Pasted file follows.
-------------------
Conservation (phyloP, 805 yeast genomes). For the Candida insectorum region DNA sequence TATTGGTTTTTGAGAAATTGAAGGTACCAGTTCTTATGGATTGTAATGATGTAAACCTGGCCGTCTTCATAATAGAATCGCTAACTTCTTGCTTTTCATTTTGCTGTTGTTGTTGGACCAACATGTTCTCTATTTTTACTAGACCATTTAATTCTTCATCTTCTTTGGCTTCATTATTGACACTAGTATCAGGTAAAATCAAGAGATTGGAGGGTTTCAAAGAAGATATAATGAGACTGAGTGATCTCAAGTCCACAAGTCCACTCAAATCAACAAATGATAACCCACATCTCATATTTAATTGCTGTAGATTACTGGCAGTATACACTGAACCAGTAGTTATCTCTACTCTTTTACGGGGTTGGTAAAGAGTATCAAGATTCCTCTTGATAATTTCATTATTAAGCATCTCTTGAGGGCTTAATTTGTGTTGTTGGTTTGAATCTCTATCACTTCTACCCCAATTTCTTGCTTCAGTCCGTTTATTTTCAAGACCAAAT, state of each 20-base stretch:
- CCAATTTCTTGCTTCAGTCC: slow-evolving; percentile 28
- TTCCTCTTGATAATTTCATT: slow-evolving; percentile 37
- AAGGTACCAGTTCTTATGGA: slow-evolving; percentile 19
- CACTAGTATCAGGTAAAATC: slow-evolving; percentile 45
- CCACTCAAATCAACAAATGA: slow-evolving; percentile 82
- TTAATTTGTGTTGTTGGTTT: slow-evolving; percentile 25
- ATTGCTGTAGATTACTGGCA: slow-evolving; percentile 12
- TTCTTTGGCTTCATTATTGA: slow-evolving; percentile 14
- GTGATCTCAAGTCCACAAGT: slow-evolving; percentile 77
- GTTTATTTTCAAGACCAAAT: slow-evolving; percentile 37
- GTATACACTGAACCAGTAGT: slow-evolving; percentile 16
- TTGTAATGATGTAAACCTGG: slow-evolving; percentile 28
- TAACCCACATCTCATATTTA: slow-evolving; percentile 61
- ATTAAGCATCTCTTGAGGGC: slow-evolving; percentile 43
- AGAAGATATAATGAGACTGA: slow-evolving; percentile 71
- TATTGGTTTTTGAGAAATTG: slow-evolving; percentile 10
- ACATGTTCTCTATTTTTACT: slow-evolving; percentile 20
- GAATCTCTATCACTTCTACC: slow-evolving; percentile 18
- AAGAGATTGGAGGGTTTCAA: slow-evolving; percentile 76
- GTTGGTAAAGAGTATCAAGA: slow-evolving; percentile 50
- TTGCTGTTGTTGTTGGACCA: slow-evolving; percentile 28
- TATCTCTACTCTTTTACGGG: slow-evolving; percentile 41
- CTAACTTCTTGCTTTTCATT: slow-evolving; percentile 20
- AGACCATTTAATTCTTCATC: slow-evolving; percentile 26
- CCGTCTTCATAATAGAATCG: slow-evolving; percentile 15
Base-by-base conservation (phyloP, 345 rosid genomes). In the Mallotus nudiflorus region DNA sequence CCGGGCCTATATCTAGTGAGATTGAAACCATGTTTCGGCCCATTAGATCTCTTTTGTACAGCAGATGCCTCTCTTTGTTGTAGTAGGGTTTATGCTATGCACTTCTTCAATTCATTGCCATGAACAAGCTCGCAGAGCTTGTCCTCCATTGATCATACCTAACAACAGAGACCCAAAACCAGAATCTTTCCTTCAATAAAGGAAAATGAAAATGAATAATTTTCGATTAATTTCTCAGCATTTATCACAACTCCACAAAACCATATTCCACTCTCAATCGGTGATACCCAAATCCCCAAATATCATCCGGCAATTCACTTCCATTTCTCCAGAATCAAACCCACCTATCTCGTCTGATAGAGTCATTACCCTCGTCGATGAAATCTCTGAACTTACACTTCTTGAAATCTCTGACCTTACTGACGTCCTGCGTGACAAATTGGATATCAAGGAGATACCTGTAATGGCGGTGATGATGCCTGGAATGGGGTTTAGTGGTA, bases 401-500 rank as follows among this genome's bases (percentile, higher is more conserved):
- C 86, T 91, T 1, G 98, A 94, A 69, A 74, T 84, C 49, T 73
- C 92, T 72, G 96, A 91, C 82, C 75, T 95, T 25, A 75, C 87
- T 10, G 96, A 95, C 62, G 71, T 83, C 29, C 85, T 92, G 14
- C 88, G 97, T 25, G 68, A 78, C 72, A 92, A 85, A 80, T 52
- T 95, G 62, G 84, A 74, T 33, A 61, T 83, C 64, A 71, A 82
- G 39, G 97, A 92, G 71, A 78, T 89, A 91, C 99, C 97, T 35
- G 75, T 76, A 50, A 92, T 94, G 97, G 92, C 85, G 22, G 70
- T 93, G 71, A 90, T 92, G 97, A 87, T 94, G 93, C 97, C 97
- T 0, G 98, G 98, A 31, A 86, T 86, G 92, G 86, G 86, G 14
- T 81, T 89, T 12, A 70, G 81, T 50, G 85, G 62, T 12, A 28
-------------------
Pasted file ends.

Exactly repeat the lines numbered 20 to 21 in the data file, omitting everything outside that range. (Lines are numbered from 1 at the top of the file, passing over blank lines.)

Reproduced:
- AAGAGATTGGAGGGTTTCAA: slow-evolving; percentile 76
- GTTGGTAAAGAGTATCAAGA: slow-evolving; percentile 50